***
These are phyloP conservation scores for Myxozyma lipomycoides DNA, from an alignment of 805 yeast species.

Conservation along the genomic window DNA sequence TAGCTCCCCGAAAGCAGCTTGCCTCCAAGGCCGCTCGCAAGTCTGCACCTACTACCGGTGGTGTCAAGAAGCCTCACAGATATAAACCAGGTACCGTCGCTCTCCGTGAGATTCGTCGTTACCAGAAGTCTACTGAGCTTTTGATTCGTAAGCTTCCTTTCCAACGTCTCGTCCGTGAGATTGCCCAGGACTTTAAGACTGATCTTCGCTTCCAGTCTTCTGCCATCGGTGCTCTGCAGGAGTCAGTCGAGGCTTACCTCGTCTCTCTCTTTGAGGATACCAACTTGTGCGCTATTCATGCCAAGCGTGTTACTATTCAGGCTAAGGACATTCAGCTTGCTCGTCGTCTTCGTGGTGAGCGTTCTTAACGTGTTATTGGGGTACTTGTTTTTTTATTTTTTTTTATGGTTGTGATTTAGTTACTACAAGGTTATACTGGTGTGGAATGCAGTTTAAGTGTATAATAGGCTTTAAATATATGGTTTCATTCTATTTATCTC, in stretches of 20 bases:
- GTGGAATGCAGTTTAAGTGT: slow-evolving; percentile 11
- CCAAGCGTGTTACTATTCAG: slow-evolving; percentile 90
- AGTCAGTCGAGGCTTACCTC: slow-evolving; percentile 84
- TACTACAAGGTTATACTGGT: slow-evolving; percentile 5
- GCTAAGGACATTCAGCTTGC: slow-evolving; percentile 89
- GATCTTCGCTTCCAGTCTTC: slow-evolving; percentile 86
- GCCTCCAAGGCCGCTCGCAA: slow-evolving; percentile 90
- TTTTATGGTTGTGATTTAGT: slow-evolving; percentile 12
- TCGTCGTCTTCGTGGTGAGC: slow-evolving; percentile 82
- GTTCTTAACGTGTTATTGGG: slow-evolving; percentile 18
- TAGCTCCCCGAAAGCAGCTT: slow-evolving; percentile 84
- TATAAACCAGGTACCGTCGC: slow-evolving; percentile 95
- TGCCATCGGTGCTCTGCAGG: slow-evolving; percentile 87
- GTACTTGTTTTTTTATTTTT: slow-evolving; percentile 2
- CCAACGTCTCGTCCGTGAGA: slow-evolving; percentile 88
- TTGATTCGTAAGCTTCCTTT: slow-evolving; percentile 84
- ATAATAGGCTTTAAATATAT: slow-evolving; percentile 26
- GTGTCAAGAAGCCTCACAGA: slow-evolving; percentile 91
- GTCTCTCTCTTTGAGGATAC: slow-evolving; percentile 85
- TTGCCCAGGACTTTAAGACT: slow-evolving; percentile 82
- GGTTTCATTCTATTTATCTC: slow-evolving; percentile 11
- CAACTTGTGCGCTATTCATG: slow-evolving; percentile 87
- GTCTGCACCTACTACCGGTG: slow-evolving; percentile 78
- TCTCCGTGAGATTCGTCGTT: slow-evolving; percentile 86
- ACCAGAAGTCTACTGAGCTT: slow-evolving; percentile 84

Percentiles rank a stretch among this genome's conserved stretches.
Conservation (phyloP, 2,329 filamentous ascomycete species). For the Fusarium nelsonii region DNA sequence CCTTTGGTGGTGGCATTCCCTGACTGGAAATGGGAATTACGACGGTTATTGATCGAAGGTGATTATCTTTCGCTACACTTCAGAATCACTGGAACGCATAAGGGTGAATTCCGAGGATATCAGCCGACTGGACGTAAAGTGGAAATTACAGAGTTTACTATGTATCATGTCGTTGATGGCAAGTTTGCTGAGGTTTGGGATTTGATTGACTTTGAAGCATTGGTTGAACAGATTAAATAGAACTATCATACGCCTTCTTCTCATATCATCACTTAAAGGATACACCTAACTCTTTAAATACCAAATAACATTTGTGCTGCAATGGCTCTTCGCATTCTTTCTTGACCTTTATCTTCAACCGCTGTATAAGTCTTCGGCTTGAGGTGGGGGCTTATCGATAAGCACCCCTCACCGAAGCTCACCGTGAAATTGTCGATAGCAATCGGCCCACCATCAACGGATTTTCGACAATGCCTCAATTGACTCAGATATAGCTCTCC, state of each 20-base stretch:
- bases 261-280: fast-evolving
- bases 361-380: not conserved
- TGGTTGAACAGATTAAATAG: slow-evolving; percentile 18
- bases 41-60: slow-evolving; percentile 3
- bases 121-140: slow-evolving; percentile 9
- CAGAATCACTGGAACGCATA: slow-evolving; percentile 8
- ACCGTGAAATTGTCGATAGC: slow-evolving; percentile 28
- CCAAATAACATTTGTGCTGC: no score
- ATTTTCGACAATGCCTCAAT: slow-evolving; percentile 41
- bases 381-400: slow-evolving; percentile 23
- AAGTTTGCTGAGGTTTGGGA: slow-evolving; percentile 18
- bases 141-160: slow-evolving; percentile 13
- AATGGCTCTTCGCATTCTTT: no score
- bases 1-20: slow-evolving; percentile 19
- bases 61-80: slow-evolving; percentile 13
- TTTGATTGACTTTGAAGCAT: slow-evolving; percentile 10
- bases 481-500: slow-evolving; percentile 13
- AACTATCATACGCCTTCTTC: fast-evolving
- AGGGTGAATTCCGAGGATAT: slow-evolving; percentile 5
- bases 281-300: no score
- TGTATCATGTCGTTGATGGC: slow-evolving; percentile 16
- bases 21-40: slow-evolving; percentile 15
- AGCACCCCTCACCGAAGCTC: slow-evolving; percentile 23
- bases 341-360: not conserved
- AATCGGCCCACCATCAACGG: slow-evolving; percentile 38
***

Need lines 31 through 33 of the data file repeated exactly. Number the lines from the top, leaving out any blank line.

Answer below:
- bases 361-380: not conserved
- TGGTTGAACAGATTAAATAG: slow-evolving; percentile 18
- bases 41-60: slow-evolving; percentile 3